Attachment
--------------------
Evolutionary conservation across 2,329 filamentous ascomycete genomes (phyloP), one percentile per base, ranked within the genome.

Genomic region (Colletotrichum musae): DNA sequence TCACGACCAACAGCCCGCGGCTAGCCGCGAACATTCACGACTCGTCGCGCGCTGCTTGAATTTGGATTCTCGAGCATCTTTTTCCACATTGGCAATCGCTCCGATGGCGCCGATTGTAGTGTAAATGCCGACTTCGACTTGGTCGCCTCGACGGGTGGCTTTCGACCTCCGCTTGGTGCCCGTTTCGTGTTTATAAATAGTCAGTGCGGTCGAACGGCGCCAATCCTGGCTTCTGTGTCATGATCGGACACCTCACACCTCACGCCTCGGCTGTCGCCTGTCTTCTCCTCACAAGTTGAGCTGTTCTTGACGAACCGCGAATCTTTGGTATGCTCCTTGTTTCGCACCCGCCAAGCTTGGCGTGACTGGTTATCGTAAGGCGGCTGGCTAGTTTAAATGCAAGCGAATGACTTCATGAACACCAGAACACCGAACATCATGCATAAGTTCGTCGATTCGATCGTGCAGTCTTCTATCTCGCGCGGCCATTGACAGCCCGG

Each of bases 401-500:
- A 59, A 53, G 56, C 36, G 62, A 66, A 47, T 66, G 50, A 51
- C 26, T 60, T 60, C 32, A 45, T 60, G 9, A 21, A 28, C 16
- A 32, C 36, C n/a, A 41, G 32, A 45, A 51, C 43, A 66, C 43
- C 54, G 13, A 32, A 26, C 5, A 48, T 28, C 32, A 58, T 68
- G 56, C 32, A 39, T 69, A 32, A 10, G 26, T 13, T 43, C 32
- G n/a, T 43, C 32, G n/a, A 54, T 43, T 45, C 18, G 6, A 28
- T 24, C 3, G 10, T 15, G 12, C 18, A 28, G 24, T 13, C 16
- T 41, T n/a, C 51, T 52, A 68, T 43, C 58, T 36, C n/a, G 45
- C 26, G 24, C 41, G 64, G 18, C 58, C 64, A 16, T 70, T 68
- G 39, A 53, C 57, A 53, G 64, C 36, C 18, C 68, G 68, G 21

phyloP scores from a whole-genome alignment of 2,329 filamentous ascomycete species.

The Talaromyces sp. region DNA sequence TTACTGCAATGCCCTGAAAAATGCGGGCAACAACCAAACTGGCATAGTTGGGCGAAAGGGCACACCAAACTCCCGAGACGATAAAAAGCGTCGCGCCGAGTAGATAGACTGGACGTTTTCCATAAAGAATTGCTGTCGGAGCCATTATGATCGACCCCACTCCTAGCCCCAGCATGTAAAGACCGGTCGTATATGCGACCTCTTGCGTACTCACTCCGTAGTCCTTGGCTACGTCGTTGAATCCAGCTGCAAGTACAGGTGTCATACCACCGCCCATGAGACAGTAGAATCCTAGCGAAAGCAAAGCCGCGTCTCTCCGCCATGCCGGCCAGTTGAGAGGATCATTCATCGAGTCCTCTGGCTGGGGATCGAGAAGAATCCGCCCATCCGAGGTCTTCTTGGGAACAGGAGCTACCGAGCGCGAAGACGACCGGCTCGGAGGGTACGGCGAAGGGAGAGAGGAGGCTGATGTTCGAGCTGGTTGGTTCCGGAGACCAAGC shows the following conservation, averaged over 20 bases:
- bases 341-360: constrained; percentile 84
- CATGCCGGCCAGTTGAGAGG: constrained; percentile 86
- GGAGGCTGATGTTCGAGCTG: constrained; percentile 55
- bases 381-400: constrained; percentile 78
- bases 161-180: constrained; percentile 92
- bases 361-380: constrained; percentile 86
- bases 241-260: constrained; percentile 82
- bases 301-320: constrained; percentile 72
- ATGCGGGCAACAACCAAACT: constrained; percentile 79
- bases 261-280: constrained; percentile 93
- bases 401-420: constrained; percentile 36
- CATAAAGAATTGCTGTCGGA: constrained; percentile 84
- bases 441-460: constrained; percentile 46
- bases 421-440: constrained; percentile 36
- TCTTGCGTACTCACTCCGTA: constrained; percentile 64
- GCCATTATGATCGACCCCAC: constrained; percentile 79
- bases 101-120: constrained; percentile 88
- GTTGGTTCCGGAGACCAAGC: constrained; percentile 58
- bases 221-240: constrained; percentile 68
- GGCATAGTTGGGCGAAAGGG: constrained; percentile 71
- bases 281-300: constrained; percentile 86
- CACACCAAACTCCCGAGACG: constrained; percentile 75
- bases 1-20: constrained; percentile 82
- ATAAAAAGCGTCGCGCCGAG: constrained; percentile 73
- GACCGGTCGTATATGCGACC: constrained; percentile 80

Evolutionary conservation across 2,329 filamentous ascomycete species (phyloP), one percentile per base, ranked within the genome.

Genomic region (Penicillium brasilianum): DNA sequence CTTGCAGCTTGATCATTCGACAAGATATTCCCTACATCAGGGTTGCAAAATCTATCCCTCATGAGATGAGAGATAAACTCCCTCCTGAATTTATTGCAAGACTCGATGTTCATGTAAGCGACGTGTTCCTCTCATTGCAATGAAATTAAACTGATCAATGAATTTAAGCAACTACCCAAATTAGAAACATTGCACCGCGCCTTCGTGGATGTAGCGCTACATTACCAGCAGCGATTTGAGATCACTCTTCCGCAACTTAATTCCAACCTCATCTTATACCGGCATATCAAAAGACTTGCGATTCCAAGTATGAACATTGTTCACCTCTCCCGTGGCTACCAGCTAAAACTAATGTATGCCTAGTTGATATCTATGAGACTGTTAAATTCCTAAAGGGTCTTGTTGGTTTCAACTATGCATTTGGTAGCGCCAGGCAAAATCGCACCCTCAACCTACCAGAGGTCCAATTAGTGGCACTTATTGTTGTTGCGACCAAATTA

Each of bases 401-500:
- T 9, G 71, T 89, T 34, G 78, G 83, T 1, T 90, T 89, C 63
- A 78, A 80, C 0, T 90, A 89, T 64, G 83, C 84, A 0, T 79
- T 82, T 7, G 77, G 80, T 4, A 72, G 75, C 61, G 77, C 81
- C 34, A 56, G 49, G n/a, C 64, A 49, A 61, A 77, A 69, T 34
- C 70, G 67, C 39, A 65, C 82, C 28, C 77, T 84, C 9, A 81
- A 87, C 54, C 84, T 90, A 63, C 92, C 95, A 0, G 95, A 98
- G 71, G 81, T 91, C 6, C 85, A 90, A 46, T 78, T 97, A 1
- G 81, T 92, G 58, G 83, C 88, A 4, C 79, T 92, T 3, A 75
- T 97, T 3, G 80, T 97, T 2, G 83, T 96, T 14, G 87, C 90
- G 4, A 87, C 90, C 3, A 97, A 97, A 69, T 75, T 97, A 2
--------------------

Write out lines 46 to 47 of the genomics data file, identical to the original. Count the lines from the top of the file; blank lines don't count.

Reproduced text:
- T 82, T 7, G 77, G 80, T 4, A 72, G 75, C 61, G 77, C 81
- C 34, A 56, G 49, G n/a, C 64, A 49, A 61, A 77, A 69, T 34